Image by Bishwo Ghimire via Flickrfrom HELSINGIN SANOMAT INTERNATIONAL EDITION Somewhat surprisingly, the average age of retirement in Finland rose from 59.4 in 2008 to 59.8 last year, regardless of the ongoing recession and rising unemployment.
Experts have been rather taken aback by the fact that the average age of retirement in Finland rose noticeably from 59.4 in 2008 to 59.8 last year, in spite of the ongoing recession and rising unemployment figures.
In comparison, the pension age in 1999 was below 59 years.
The pension age keeps rising, as the rules have been changed and as people also live longer.
The increase as such is in line with the forecasts made following the major pension reform of 2005 that introduced a so-called flexible retirement age from 63 to 68 years. The objective of the pension reform was to encourage employees to stay at work longer.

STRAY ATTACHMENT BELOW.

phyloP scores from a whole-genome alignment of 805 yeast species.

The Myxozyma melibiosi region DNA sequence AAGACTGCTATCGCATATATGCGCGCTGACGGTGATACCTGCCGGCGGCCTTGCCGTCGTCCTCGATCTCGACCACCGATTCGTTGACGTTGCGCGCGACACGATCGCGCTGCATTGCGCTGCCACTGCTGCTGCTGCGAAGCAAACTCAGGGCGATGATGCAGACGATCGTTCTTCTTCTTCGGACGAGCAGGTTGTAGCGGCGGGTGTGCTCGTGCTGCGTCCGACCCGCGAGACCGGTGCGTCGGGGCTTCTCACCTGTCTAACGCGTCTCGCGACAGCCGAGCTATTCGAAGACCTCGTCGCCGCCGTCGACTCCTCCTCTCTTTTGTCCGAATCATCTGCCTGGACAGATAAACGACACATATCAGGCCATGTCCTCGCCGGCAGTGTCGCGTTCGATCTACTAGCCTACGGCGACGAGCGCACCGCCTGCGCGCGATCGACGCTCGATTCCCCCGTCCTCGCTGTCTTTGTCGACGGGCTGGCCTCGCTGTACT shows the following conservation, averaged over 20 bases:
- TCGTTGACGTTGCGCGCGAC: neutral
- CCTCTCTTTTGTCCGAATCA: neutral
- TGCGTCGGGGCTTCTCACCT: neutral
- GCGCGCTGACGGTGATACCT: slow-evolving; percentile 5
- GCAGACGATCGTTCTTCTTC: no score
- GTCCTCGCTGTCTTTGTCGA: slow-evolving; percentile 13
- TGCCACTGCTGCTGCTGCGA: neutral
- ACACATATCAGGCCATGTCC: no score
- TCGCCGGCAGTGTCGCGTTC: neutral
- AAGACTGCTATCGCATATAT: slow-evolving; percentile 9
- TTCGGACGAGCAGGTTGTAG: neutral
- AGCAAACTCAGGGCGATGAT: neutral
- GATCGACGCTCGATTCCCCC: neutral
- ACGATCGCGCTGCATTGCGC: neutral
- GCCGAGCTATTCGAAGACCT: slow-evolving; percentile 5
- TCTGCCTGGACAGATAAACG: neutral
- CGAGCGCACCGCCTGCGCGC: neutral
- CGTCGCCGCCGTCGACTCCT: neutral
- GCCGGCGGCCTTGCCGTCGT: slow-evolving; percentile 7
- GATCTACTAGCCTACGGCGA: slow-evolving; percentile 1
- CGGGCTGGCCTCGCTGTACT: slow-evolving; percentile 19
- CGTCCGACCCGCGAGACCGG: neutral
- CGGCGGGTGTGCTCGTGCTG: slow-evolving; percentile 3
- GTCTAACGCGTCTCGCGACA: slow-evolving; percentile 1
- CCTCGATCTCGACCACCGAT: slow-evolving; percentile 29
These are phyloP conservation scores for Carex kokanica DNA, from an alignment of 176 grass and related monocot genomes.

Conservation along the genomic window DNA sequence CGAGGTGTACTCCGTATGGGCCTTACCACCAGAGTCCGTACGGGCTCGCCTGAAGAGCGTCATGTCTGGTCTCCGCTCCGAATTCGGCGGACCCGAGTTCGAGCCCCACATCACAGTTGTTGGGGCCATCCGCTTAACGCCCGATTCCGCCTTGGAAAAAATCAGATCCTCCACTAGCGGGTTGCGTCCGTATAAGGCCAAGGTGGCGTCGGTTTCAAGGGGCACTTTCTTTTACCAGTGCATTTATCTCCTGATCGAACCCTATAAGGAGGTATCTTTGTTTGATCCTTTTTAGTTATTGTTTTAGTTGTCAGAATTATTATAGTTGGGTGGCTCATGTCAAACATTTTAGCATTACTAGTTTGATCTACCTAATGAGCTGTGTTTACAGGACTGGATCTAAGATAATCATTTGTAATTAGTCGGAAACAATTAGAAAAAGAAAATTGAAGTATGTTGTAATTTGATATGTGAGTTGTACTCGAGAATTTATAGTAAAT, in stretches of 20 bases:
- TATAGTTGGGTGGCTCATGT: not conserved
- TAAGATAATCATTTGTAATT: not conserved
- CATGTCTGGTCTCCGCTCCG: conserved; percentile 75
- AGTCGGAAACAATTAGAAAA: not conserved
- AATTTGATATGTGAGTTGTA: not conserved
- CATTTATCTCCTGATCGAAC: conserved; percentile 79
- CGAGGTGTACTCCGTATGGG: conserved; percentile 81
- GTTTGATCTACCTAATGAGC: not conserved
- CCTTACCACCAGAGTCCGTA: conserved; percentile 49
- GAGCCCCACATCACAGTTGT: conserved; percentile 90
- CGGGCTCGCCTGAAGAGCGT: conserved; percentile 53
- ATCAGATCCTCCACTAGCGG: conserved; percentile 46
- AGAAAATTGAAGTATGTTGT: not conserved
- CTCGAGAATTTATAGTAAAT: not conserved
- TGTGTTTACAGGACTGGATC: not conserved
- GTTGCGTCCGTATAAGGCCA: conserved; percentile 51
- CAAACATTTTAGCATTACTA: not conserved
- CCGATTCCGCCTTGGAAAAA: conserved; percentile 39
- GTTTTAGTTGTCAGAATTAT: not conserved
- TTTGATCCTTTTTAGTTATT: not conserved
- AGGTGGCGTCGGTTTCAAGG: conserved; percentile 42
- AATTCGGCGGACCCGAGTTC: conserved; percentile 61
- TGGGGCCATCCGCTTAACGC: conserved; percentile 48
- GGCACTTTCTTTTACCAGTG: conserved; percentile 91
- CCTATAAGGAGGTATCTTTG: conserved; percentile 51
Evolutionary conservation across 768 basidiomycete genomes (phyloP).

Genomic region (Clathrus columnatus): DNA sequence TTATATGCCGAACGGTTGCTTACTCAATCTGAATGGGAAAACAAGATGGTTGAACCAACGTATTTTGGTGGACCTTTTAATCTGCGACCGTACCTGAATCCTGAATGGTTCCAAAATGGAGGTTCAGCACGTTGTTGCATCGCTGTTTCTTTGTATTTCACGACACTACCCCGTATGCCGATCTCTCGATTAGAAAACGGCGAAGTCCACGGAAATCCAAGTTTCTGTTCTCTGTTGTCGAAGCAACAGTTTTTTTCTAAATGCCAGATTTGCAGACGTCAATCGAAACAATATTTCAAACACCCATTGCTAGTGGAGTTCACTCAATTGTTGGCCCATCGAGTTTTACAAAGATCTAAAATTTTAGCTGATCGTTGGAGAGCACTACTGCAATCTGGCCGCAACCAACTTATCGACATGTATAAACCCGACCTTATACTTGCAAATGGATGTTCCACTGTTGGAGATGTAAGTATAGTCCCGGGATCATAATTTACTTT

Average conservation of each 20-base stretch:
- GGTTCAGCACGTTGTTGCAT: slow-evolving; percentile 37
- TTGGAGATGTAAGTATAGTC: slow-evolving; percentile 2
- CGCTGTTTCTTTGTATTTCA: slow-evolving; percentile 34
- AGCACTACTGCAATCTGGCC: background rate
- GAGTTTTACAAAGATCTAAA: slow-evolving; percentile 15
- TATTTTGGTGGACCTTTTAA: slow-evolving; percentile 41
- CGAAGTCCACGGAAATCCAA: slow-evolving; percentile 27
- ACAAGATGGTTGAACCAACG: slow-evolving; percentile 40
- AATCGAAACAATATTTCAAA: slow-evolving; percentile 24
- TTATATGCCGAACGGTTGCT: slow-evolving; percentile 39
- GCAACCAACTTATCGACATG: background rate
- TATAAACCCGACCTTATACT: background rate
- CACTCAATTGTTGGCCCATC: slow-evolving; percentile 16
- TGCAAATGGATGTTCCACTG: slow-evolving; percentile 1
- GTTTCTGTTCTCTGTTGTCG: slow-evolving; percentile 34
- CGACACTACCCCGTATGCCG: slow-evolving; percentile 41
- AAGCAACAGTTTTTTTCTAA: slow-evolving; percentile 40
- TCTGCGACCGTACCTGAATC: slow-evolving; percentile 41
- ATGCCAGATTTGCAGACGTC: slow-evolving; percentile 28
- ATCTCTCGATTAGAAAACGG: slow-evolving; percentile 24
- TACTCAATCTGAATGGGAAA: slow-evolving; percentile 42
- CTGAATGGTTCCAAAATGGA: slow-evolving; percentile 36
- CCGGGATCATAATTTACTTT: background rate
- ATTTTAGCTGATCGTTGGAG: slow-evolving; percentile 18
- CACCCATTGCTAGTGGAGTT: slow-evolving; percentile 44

However, a severe economic decline hit the country, and news stories on senior employees being urged to take retirement were reported from various parts of the country. At the same time, it has been said those employees suffering from burnout have left the workforce prematurely since they have been granted disability pensions.
This development has nevertheless not been reflected in retirement figures - at least not yet.